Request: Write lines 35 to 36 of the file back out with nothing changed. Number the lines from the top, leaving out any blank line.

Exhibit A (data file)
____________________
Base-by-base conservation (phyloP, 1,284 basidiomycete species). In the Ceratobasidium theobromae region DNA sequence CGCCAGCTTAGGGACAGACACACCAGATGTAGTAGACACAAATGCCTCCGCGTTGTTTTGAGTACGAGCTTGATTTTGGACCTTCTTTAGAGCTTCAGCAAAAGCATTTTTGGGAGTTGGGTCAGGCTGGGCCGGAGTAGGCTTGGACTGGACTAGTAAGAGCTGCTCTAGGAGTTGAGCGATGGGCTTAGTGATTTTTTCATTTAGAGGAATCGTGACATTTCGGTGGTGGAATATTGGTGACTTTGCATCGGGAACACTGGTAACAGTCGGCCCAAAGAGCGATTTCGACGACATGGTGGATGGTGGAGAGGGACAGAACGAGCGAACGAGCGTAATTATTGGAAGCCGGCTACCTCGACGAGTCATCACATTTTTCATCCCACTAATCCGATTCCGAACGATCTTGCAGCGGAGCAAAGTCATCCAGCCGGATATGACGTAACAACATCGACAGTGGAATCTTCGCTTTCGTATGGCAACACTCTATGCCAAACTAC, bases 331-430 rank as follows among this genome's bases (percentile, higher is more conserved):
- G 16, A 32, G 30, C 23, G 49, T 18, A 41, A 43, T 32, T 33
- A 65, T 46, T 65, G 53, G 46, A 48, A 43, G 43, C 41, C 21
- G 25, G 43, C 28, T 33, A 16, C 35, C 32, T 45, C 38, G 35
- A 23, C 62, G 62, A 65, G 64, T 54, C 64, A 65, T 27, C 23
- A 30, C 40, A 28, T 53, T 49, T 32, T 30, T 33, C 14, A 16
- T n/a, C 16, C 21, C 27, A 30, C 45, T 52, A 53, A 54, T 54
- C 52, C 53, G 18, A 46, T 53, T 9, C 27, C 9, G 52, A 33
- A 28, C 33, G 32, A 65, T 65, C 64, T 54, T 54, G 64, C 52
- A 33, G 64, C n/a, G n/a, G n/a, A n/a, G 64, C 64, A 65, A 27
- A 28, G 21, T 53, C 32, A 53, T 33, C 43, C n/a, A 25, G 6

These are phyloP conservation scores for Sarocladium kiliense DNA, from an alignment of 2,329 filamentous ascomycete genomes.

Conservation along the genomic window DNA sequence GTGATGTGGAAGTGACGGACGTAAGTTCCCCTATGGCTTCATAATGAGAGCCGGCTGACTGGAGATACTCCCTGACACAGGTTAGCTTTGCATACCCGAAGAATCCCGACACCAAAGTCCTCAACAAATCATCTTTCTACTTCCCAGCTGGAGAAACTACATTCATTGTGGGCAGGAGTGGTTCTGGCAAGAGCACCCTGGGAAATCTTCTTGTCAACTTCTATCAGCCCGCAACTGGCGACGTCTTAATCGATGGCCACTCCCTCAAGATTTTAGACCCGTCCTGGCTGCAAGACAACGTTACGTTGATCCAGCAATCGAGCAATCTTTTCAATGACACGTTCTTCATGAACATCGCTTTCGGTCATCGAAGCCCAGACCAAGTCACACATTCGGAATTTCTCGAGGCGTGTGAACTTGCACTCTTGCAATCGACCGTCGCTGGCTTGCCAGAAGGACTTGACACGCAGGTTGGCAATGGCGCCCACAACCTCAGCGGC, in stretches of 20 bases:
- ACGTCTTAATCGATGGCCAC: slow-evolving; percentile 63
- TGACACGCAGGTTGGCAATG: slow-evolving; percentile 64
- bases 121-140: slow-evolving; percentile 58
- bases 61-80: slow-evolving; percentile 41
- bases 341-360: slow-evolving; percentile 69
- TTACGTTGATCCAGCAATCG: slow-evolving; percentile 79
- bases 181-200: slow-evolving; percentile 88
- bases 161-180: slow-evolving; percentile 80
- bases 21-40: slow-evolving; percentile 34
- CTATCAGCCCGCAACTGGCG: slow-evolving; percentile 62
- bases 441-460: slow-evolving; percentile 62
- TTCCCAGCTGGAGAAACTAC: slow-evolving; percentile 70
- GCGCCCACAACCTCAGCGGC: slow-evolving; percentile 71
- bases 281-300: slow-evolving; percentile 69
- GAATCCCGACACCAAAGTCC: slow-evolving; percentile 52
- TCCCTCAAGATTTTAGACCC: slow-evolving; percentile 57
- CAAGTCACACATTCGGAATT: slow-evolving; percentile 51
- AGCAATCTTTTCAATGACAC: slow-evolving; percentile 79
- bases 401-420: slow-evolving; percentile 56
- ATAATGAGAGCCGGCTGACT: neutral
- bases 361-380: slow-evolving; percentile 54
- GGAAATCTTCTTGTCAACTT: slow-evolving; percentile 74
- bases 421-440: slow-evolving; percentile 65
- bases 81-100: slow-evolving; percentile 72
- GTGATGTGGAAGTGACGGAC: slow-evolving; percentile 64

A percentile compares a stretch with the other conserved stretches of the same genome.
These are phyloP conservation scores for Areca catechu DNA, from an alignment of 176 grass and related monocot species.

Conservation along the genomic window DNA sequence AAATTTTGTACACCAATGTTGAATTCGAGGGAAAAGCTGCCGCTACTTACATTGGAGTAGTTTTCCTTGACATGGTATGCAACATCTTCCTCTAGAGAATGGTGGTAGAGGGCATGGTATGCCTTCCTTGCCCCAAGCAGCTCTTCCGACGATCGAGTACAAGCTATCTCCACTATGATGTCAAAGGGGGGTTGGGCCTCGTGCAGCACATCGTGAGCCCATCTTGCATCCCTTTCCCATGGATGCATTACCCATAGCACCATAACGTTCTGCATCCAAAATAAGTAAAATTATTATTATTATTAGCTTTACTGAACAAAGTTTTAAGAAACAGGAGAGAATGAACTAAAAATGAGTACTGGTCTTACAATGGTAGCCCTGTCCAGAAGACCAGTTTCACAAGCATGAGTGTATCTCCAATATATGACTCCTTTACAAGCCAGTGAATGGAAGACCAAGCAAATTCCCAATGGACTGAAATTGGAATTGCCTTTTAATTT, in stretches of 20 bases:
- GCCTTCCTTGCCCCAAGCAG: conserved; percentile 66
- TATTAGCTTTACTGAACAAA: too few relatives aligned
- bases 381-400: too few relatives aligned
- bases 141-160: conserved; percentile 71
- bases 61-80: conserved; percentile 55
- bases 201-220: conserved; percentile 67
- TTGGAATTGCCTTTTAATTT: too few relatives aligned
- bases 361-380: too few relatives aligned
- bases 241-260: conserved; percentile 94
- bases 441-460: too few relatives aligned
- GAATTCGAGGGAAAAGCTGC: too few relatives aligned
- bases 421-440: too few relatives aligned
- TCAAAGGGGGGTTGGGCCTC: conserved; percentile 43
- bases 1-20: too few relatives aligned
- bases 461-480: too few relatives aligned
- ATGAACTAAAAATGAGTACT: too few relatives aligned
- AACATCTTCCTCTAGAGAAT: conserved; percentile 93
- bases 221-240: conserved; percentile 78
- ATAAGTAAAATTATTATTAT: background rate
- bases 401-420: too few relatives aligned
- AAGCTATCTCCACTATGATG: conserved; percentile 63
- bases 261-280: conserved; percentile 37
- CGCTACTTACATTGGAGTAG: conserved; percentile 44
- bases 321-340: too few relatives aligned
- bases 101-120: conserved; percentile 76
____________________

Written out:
- GGAAATCTTCTTGTCAACTT: slow-evolving; percentile 74
- bases 421-440: slow-evolving; percentile 65